Well, I don't know where one goes to buy physical media anymore - especially Blu-rays from boutique labels - but if you can get to a store soon (or make them Amazon delivery drones earn their paycheck) then I'm here at the last minute to tell you that Arrow's release of An American Werewolf In London is a must-buy (or worth the upgrade if you already own a previous release), and a perfect option for any Halloween viewing that might be occurring.
Hopefully, you've all seen the movie by now, but if not - a quick recap for you. David (David Naughton) and Jack (Griffin Dunne) are backpacking their way through Europe when they get lost in the countryside and attacked by an unseen creature. Jack is killed, but David survives his injuries, only to find himself having increasingly disturbing dreams and having visions of Jack as a decaying zombie, who warns him that he is becoming a werewolf. Turns out Jack's right, and unlike other movie characters who find themselves in this particular predicament, David warns people (including his nurse/new girlfriend Alex, played by Jenny Agutter) that he is dangerous and becoming a wolf, but no one believes him anyway. But soon the signs become harder to write off, leading to David rampaging around London as his doctors, the cops, and Alex try to stop him in their own ways.
In addition to its groundbreaking (and Oscar-winning - the first winner of the then-newly formed "Best Makeup" category) makeup effects work, what makes the film work as well as it does it that it balances horror, comedy, and drama, allowing the audience to experience the full gamut of emotions in a tight 97 minutes. The horror element is obvious; the attack on the boys early on is quite scary, as are some later attacks and David's increasingly disturbing nightmares. As for the comedy, writer/director John Landis always takes the situation and primary characters seriously, allowing supporting characters (the clumsy inspector, the easily angered doctor, etc) to earn the frequent laughs, without ever sacrificing the gravity of the situation. And following on that, there is indeed some sadness - David calling home to say goodbye to his parents kind of wrecks me every time I watch the film.
Luckily those moments just enhance the movie's overall worth - they never overwhelm it, as the more fun aspects dominate. And that's why it makes for an ideal Halloween viewing, as it's got the "scary movie" appeal but it's also a lot of fun, much like the holiday itself. I've been to Halloween parties where they'd throw on things like Texas Chainsaw, which is a grim, terrifying movie - nothing "fun" about it, so it's kind of a vibe killer for a party if you ask me. Always better to stick with films that are going to make you smile and scream in equal measures so no one gets bummed out when they watch a few minutes in between conversations.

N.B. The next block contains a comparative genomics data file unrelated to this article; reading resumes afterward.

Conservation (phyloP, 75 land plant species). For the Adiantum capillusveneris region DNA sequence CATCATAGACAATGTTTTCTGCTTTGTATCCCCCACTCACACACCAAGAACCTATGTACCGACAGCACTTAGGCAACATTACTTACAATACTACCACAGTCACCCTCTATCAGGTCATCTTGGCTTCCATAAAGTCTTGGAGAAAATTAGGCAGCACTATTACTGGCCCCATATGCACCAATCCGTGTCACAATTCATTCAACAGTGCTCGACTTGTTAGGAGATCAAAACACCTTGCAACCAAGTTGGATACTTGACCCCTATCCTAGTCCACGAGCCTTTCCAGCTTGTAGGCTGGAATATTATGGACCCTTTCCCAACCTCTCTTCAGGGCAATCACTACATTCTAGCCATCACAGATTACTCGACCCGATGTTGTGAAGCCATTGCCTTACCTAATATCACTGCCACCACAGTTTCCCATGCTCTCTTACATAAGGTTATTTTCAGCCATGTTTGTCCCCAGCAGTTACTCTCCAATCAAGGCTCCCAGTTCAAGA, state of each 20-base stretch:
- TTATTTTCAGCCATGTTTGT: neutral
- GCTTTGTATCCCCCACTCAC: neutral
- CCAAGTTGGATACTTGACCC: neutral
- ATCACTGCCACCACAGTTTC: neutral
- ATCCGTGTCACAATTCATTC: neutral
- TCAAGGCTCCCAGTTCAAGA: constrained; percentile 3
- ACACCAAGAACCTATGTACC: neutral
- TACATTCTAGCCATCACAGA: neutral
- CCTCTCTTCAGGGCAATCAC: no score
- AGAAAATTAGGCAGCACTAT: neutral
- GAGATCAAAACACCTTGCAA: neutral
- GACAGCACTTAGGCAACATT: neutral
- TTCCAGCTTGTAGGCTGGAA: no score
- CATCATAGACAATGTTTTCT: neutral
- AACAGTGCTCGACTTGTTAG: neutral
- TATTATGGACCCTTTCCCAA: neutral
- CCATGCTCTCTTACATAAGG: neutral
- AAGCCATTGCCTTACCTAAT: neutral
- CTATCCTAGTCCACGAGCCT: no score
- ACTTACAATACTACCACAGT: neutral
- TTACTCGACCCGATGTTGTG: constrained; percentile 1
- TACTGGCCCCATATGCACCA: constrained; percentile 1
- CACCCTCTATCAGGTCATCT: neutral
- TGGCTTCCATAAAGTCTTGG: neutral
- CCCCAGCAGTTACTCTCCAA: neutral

Hell, even the bonus features kind of fit that description, as many of them are about all werewolf movies, not just this one, so you get to see everyone from Lon Chenay Jr to Benecio Del Toro in the process. Arrow has ported over every previous bonus feature from an AWIL release (including the terrific Beware the Moon documentary), but they've also added some new ones that will keep you engaged and assuredly give you your money's worth. The most substantial is Mark of the Beast, a feature-length documentary where Landis, Joe Dante, Mick Garris, and several historians (including Steve Haberman, who is a fixture on historian commentary tracks) talk about the entire history of the monster, from its literary origins, through the Universal films, going all the way up to recent incarnations like the Joe Johnston remake. A hefty chunk of the runtime is dedicated to Chenay's Wolfman (from both his own film and the "monster rally" ones that followed), which is fine by me because guys like Dante seem to have more fun talking about those than their own films.
Ditto the interviews with Baker and Landis, who talk about other werewolf films and how they influenced their own work (kind of heartbreaking to hear Baker, in 2008, excitedly talking about the 2010 Wolfman, prior to all of the meddling - at least he won an Oscar for his work?). And then there's another new interview with Corin Hardy and Simon Ward where they too talk about their love of monster movies and how AWIL fits into that love, and influenced their own work later (Hardy's The Hallow features a character with a slashed face modeled after Griffin Dunne's here). For those who want something meatier, there's also a terrific video essay by Jon Spira about the film's Jewish subtext (which ALSO has its origins in Curt Siodmak's script for the original Wolf Man), which I found quite interesting and would like to suggest more pieces like this in the future, when applicable.
And the biggest bonus of all: no one mentions American Werewolf in Paris.
Basically, the disc feels like a celebration, both of the film - which is great and holds up quite well - and of the werewolf genre as a whole, which is very much hit or miss. It's a tough line to walk, as usually it's the hero of the film who becomes the werewolf and does terrible things beyond his control, so you gotta want the hero to come out of it OK but also see the villain punished, which is tricky when they're one and the same. American Werewolf in London is one of the few that nailed it, and by including nearly twenty years' worth of supplemental material featuring people singing its praises, Arrow's disc is chock full of proof that it struck a chord that many others in the subgenre (including Dante's own The Howling, which is good as well but isn't as frequently lionized) never managed. Plus it's got a great soundtrack, so it's got that going for it too!